In the May issue, editor Michael Sanson discussed a new Food Network show called Kitchen Casino, where chef contestants must gamble in a casino-like setting while also competing in a cooking challenge. He suggested this and other cooking shows have gone too far and are now demeaning to chefs. He asked readers if they agree and the following are excerpts from some responses.
I agree that it has gone too far. But Americans are causing a lot of this. We watch crap reality shows that break, demean and degrade people. A perfect example is the British version of Chopped vs. the American version. On the British Chopped, contestants congratulate each other and work together. On American Chopped, it’s about talking bad about each other and knocking each other down.
Jason E. Clark
BIN112 on Trade Street
The Strip Club 104 a steak house
I, too, was dazzled by shows like Iron Chef and Chopped. Then one day it hit me—I had no idea how the food on the shows really tasted. As a chef for 25 years, I know that sometimes they’re just putting lipstick on the pig. Remember, it’s a show!
Hurricane Pizza Grill
I felt compelled to write to say you are not getting cranky in your old age, at least not with regard to your letter about Restaurant Casino. I had the exact same response. Dignity goes a long way in every industry.
What concerns me is the false realities these shows create for the next generation of restaurant professionals. Young adults are getting into the industry with false hope and coming out with debt and crushed dreams.
Eric James Cacciatore
The Food Network is no longer relevant, if it ever was. They dumb down food and make restaurants seem like games. In my 30-plus years in the business, there is very little, if anything, I can glean from their lineup of shows.
I don’t have a television. I have never seen Chopped or Iron Chef or any of them. I’m not against TV nor am I trying to make some sort of stand, I just have never been able to sit in front of it for very long. I used to watch a couple shows in the early days of the Food Network. There were some solid talents there, but when Emeril got applause for saying “Bam!” for adding salt? Dude, c’mon!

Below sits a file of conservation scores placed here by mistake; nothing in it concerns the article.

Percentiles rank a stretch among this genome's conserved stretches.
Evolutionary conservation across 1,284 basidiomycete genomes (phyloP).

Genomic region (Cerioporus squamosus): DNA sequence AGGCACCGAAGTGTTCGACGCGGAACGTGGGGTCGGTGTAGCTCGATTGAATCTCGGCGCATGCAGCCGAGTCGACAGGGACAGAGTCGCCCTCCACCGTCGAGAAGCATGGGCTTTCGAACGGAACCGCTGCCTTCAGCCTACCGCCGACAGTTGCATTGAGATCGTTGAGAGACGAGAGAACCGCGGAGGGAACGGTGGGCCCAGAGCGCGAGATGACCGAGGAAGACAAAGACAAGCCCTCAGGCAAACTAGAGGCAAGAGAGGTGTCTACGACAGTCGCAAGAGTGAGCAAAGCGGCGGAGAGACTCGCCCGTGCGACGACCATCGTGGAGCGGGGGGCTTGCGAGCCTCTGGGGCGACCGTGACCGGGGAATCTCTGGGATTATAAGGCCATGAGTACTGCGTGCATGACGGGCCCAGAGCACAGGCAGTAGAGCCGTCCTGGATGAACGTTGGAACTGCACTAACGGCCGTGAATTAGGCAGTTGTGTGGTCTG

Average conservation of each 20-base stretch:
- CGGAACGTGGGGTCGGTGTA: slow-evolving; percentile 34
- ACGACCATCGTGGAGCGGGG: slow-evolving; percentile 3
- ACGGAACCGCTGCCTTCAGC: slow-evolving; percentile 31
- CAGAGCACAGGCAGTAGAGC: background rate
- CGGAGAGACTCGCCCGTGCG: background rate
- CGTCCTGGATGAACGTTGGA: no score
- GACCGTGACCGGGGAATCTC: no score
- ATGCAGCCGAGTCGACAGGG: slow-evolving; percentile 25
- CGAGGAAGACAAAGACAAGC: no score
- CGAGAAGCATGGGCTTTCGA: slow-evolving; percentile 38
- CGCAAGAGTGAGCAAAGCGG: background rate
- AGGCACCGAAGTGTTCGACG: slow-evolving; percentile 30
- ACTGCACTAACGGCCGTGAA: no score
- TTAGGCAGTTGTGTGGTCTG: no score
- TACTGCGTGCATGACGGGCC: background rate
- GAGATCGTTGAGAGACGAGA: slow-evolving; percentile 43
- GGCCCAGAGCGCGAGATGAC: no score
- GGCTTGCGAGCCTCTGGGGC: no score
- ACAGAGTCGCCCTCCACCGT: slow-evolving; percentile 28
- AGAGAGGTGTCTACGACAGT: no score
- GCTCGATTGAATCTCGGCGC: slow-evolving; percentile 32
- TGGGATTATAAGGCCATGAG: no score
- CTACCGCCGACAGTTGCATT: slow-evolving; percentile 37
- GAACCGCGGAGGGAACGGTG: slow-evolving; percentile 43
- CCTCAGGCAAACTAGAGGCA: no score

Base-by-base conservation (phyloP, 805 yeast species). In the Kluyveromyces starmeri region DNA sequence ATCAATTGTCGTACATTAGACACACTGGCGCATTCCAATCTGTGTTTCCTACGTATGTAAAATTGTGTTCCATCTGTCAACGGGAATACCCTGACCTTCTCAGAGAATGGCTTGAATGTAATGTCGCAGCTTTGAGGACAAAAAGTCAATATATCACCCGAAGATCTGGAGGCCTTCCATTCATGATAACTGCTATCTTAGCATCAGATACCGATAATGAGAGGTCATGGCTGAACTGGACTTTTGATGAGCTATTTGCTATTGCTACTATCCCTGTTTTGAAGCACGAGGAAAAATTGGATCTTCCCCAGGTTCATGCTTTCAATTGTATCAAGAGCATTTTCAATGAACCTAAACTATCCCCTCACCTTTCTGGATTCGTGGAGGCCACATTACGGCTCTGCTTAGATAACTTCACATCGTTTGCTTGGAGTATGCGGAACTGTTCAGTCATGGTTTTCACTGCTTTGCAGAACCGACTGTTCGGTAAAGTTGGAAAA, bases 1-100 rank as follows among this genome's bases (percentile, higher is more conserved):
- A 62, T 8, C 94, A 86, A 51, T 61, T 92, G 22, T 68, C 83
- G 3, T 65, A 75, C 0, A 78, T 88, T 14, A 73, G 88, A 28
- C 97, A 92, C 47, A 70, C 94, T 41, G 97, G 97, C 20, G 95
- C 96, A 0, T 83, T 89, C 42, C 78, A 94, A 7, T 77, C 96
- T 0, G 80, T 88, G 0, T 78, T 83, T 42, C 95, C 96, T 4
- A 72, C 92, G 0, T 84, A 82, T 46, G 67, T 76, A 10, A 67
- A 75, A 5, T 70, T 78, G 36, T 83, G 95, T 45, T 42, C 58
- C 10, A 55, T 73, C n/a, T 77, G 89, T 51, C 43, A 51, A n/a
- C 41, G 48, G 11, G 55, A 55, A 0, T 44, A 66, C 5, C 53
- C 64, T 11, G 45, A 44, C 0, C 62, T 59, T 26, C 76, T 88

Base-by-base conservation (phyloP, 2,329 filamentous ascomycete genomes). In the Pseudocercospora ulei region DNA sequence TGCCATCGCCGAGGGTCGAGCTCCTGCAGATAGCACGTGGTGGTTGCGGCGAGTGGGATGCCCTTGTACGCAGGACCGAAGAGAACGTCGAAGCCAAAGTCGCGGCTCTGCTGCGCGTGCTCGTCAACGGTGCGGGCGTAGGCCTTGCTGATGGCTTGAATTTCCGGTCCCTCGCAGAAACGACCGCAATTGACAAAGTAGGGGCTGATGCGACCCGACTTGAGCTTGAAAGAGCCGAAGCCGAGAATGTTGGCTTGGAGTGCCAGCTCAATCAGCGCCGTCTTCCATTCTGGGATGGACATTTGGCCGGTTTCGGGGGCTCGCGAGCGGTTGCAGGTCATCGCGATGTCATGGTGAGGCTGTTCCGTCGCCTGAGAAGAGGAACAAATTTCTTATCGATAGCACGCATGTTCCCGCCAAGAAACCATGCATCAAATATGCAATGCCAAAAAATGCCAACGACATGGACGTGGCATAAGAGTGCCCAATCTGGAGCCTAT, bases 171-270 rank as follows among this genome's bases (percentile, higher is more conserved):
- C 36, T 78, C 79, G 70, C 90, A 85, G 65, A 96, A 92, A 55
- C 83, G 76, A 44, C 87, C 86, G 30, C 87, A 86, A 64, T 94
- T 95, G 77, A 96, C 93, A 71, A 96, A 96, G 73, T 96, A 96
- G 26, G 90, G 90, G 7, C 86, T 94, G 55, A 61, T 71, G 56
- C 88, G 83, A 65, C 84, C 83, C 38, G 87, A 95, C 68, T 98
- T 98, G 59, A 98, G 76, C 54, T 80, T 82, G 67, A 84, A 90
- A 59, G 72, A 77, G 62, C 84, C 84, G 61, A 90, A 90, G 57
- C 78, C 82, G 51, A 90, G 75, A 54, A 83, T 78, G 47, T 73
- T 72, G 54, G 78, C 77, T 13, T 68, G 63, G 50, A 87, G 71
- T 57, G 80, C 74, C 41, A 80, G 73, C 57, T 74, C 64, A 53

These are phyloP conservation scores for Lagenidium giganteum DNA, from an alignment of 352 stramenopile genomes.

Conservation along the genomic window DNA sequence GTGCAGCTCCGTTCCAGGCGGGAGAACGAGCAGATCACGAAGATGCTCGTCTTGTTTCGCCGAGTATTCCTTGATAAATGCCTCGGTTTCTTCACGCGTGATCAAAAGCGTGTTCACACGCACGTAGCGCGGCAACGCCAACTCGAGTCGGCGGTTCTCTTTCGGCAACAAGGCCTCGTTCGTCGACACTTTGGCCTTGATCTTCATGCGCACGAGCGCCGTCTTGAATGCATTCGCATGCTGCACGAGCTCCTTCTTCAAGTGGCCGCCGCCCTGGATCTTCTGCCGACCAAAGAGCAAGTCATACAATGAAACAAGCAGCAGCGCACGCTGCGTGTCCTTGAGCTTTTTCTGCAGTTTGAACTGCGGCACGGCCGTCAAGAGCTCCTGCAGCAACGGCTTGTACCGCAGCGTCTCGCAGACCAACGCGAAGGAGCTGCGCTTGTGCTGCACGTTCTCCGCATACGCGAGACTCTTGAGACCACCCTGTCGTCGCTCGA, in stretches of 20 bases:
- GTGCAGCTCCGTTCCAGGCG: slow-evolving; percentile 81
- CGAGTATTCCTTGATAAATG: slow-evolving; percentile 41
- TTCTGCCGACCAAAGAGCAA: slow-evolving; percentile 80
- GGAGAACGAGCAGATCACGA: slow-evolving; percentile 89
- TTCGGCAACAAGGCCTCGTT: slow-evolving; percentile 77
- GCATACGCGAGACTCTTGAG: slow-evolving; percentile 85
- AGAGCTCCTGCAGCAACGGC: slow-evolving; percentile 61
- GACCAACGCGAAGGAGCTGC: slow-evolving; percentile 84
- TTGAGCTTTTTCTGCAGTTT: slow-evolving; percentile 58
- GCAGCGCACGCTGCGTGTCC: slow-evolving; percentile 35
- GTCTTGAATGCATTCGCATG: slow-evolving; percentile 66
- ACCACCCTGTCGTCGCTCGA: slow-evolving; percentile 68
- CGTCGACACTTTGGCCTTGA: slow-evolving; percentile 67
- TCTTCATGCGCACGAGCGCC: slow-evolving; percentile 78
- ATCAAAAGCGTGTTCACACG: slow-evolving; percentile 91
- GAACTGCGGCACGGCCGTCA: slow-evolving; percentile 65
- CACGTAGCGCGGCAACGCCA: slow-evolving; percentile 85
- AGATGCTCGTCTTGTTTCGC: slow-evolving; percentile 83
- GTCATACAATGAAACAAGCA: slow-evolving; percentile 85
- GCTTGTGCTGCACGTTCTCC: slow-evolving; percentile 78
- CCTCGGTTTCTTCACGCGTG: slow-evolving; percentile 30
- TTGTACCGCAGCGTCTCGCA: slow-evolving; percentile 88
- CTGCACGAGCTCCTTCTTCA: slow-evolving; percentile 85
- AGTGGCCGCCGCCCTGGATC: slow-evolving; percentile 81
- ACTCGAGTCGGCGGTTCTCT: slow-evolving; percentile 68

I am a sous chef and dining room manager for a hotel in northern Michigan. I love my work. I have a staff of 80 and most days are crazy; all different, but all the same. When I got home last night, my wife said “Hard day? What happened?” My answer was “Oh, I don’t remember.” I laughed and had actually forgotten what made me nuts.
I have found that the glitter and glamor of the Food Network’s shows give an empty impression of the culinary life. I love my life as ‘captain of the pirate ship.’ I have young culinary students who are mixed in with the old school, hard-bitten, line cooks. I have the lifer dishwashers and the strange array of great and talented people who are the backbone of the industry. Twenty five years of this and I’ve had a great time. I have stepped on all the right rocks. There is promise of more and cooler adventures in the place I am. All good. In my spare time—bahahahahha, spare time—I am a firefighter/EMT and Taekwondo Instructor. On my last day off, I rode 467 motorcycle miles to clear the cobwebs out of my noggin. Before I did that, I made poached eggs on toast with orange and lemon zest for my bride before she went to work. I met her in culinary school 25 years ago. Is this a chef’s life? I guess so. It’s what I do.
Spent, leaning against the wall and looking forward to a cold beer, I shot a note to a friend about my night and it went something like this: “Pizza party for 50 and a plated dinner for 130 at the same time. Did not have enough grilled asparagus and had to pull that out on the fly. A full dining room and one cook short on the line. Had to counsel two cooks for being turds and a waiter for having B.O. Don’t remember seeing that in culinary school.”
I agree that it’s silly the way TV portrays chefs. It’s a cool and very high-speed business. There are plenty of crazy twists in our days and no need to make up silliness. We are a tough bunch who work in a setting that would make many crumble. We don’t mix well with polite society. In the end, I walk out of my job very satisfied. There is no need to add unrealistic and goofy facets to the job. They are already there.
Sous Chef/Dining Room Manager
The Great Wolf Lodge
Traverse City, MI